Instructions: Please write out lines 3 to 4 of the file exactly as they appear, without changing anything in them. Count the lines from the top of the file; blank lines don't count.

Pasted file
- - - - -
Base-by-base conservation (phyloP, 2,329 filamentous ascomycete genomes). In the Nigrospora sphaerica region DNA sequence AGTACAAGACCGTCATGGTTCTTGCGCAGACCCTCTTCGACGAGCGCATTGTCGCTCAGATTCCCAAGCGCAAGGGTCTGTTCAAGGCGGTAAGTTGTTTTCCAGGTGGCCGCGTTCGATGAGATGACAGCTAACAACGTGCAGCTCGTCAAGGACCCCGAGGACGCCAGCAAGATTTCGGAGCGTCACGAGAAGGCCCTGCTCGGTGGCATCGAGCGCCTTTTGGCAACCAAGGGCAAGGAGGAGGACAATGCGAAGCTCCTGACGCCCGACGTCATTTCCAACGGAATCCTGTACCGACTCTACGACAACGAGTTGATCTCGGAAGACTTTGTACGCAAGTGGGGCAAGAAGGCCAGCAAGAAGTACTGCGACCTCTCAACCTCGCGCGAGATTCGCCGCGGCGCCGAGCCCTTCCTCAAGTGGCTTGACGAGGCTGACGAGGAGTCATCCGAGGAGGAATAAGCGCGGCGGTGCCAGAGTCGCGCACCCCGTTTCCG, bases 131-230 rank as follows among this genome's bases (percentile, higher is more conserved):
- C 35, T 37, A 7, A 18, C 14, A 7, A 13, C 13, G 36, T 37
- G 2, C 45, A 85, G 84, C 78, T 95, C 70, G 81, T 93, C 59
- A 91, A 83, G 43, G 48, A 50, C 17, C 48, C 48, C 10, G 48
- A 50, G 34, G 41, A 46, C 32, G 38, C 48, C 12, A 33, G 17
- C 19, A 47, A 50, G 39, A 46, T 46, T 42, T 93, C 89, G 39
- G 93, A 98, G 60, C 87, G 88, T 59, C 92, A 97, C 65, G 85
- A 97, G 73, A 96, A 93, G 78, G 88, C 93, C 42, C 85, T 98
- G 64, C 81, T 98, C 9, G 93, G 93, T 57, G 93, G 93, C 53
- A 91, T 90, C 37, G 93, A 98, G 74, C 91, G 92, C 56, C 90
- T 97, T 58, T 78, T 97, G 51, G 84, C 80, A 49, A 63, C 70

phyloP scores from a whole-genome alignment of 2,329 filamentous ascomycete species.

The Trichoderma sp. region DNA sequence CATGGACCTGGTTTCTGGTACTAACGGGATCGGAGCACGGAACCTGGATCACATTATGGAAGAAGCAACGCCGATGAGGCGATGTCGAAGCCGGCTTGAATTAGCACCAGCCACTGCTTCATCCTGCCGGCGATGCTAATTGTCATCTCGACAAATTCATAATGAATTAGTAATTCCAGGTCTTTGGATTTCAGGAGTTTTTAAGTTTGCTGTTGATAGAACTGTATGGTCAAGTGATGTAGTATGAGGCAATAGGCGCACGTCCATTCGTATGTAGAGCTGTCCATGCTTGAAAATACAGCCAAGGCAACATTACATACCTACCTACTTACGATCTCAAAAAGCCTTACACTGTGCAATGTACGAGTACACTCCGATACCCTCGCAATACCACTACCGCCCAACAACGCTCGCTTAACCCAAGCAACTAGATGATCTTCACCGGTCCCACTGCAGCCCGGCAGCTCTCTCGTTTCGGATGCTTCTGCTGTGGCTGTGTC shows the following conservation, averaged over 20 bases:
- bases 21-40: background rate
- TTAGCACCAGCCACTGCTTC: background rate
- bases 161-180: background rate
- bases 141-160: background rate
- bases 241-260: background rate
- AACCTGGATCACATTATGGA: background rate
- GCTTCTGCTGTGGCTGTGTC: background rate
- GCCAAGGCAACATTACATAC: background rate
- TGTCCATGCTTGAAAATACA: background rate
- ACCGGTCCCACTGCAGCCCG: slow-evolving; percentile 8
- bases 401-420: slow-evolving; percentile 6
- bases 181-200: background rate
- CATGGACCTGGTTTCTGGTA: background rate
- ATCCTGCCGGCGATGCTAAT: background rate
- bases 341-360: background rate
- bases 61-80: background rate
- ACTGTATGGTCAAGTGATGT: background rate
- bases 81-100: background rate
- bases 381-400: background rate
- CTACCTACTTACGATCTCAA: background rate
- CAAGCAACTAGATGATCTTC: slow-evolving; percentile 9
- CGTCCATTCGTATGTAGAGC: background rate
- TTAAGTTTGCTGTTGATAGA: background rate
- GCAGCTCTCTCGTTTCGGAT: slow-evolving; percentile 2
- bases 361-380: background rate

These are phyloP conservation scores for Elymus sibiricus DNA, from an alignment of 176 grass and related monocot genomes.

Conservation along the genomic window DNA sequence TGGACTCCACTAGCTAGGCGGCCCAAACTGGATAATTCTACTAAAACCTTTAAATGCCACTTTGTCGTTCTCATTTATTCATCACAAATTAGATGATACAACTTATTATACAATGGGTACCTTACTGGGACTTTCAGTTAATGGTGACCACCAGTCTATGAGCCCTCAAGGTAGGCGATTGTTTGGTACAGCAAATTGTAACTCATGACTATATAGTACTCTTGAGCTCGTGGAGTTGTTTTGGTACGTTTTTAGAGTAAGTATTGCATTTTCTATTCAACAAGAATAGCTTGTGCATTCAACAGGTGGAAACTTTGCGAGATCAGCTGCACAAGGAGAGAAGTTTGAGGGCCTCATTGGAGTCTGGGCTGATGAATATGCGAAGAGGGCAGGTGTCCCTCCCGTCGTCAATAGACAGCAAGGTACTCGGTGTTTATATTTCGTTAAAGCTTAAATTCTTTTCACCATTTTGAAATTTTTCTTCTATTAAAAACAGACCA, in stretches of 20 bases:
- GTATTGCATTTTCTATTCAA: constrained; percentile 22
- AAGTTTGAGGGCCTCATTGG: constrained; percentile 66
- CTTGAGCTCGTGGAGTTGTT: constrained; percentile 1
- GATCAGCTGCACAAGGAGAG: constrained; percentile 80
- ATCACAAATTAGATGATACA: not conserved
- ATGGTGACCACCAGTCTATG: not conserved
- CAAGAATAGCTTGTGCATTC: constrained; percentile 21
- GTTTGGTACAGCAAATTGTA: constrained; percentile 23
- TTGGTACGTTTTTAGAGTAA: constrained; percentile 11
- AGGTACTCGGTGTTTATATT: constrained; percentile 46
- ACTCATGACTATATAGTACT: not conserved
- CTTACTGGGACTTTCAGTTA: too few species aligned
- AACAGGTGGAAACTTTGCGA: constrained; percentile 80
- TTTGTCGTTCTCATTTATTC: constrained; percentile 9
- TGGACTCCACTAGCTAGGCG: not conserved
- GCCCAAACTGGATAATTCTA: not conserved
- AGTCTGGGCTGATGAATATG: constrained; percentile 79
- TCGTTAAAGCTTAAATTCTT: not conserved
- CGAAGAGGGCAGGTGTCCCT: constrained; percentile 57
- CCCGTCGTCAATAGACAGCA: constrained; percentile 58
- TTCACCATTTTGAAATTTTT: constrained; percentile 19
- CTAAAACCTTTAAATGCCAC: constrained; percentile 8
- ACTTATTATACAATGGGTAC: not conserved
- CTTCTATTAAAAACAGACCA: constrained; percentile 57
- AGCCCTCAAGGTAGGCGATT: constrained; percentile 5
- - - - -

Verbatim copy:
- G 2, C 45, A 85, G 84, C 78, T 95, C 70, G 81, T 93, C 59
- A 91, A 83, G 43, G 48, A 50, C 17, C 48, C 48, C 10, G 48